For any hip-hop fan in the Bay Area, Oliver Wang’s new book Legions of Boom: Filipino American Mobile DJ Crews in the Bay Area is an essential history. Chronicling the scenes in Oakland, San Jose, San Francisco and (especially) Daly City in the ’80s and ’90s, Wang paints a fascinating portrait of a tight-knit community—the Filipino DJs who threw parties in community centers, garages, schools and church halls around the Bay Area, playing freestyle, disco, Top 40 and hip-hop for friends and family.
From this organic soil grew a revolution in hip-hop DJing, as covered in the award-winning documentary Scratch. The alumni of the Filipino Mobile DJ scene built upon the basics of mixing records to create a new practice that would come to be called turntablism; in short, they began treating the turntable as an instrument, and using rapid cuts and scratches as building blocks for a new form of composition.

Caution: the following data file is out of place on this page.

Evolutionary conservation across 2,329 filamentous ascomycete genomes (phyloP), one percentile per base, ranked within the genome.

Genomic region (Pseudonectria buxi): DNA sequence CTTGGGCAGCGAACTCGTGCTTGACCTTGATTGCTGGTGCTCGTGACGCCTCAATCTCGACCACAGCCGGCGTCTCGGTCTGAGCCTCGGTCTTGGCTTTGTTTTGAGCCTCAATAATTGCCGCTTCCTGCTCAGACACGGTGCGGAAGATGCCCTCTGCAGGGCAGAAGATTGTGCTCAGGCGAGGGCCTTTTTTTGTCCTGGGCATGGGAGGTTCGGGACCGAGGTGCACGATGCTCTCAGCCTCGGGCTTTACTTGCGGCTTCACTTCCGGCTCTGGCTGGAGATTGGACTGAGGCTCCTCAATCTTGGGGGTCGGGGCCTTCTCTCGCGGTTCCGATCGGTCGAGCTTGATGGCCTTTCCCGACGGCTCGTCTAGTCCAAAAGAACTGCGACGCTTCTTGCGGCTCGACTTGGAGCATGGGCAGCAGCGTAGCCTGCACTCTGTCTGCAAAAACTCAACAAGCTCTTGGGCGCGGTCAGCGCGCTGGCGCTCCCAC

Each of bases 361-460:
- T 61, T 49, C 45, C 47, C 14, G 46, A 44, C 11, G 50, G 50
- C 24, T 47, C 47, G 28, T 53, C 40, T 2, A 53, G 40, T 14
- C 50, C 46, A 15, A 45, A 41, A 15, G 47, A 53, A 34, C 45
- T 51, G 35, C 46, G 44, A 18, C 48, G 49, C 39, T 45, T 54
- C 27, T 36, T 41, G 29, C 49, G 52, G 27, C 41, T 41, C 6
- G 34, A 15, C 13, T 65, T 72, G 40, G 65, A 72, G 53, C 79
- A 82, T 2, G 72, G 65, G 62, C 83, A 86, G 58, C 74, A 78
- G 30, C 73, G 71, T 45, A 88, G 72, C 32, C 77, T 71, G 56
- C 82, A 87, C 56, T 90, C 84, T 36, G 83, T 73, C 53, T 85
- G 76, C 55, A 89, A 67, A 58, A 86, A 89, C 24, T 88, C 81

Wang’s thorough book—which explores race and family as much as music—ends roughly on the cusp of this new genre’s birth. Therefore, to bridge the two scenes, here are the Top 5 tracks to have emerged from the innovations in the Bay Area’s Filipino Mobile DJ community.
5. Shortkut & Cut Chemist – ‘Live at the Future Primitive Sound Session’
Recorded in 1997 at Mark Herlihy’s Future Primitive Sound Session, this live recording kicked off a series of highly regarded mixes from the likes of Z-Trip, DJ Shadow and others. Promoter Herlihy, half-Filipino himself, made a conscious decision to give the limelight to scratch DJs, and for his first pairing threw Jurassic 5’s Cut Chemist and the Bay Area’s Shortkut together on stage in a live, unrehearsed improvisation. The result? A meeting of the minds that found the two DJs trading “solos” like jazz musicians over beats by the likes of Afrika Bambaata, Eric B. & Rakim, and an ever-changing array of spoken-word oddities. (Hear the whole thing here.)